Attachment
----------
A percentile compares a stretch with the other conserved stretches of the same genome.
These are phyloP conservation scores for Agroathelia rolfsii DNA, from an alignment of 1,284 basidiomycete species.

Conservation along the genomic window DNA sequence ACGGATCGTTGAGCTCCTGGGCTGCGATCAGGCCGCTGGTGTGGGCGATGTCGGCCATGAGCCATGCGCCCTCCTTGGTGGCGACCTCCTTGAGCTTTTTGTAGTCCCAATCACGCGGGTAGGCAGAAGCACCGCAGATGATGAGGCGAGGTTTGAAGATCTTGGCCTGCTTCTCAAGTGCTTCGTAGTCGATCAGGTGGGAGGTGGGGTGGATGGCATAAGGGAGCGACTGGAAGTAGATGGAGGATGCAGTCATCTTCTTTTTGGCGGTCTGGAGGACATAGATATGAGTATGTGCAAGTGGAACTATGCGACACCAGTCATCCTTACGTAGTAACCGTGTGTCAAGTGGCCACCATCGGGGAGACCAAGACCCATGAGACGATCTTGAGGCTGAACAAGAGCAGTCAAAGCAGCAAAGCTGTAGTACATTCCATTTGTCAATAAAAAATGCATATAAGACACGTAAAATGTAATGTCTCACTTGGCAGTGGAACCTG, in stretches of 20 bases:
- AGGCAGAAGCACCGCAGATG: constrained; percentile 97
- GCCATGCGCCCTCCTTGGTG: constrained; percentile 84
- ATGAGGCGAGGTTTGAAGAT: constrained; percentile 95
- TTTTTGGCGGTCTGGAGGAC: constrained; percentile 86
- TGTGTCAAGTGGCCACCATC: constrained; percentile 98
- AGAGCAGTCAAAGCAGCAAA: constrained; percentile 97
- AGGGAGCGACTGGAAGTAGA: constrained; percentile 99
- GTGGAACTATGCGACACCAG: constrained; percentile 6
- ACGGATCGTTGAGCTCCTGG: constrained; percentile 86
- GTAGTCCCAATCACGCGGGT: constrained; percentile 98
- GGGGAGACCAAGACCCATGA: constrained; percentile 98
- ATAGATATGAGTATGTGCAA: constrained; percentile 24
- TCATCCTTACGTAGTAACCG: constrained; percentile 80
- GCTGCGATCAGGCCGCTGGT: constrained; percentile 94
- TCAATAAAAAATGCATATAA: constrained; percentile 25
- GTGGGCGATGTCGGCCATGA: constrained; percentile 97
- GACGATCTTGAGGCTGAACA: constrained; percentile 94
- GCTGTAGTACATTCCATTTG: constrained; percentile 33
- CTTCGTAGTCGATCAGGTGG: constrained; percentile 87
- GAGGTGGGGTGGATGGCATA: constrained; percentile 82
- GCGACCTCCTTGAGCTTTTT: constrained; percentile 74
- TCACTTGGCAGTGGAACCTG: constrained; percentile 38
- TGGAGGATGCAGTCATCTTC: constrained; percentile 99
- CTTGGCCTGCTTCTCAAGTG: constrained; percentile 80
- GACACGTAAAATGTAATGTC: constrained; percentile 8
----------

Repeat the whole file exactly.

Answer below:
A percentile compares a stretch with the other conserved stretches of the same genome.
These are phyloP conservation scores for Agroathelia rolfsii DNA, from an alignment of 1,284 basidiomycete species.

Conservation along the genomic window DNA sequence ACGGATCGTTGAGCTCCTGGGCTGCGATCAGGCCGCTGGTGTGGGCGATGTCGGCCATGAGCCATGCGCCCTCCTTGGTGGCGACCTCCTTGAGCTTTTTGTAGTCCCAATCACGCGGGTAGGCAGAAGCACCGCAGATGATGAGGCGAGGTTTGAAGATCTTGGCCTGCTTCTCAAGTGCTTCGTAGTCGATCAGGTGGGAGGTGGGGTGGATGGCATAAGGGAGCGACTGGAAGTAGATGGAGGATGCAGTCATCTTCTTTTTGGCGGTCTGGAGGACATAGATATGAGTATGTGCAAGTGGAACTATGCGACACCAGTCATCCTTACGTAGTAACCGTGTGTCAAGTGGCCACCATCGGGGAGACCAAGACCCATGAGACGATCTTGAGGCTGAACAAGAGCAGTCAAAGCAGCAAAGCTGTAGTACATTCCATTTGTCAATAAAAAATGCATATAAGACACGTAAAATGTAATGTCTCACTTGGCAGTGGAACCTG, in stretches of 20 bases:
- AGGCAGAAGCACCGCAGATG: constrained; percentile 97
- GCCATGCGCCCTCCTTGGTG: constrained; percentile 84
- ATGAGGCGAGGTTTGAAGAT: constrained; percentile 95
- TTTTTGGCGGTCTGGAGGAC: constrained; percentile 86
- TGTGTCAAGTGGCCACCATC: constrained; percentile 98
- AGAGCAGTCAAAGCAGCAAA: constrained; percentile 97
- AGGGAGCGACTGGAAGTAGA: constrained; percentile 99
- GTGGAACTATGCGACACCAG: constrained; percentile 6
- ACGGATCGTTGAGCTCCTGG: constrained; percentile 86
- GTAGTCCCAATCACGCGGGT: constrained; percentile 98
- GGGGAGACCAAGACCCATGA: constrained; percentile 98
- ATAGATATGAGTATGTGCAA: constrained; percentile 24
- TCATCCTTACGTAGTAACCG: constrained; percentile 80
- GCTGCGATCAGGCCGCTGGT: constrained; percentile 94
- TCAATAAAAAATGCATATAA: constrained; percentile 25
- GTGGGCGATGTCGGCCATGA: constrained; percentile 97
- GACGATCTTGAGGCTGAACA: constrained; percentile 94
- GCTGTAGTACATTCCATTTG: constrained; percentile 33
- CTTCGTAGTCGATCAGGTGG: constrained; percentile 87
- GAGGTGGGGTGGATGGCATA: constrained; percentile 82
- GCGACCTCCTTGAGCTTTTT: constrained; percentile 74
- TCACTTGGCAGTGGAACCTG: constrained; percentile 38
- TGGAGGATGCAGTCATCTTC: constrained; percentile 99
- CTTGGCCTGCTTCTCAAGTG: constrained; percentile 80
- GACACGTAAAATGTAATGTC: constrained; percentile 8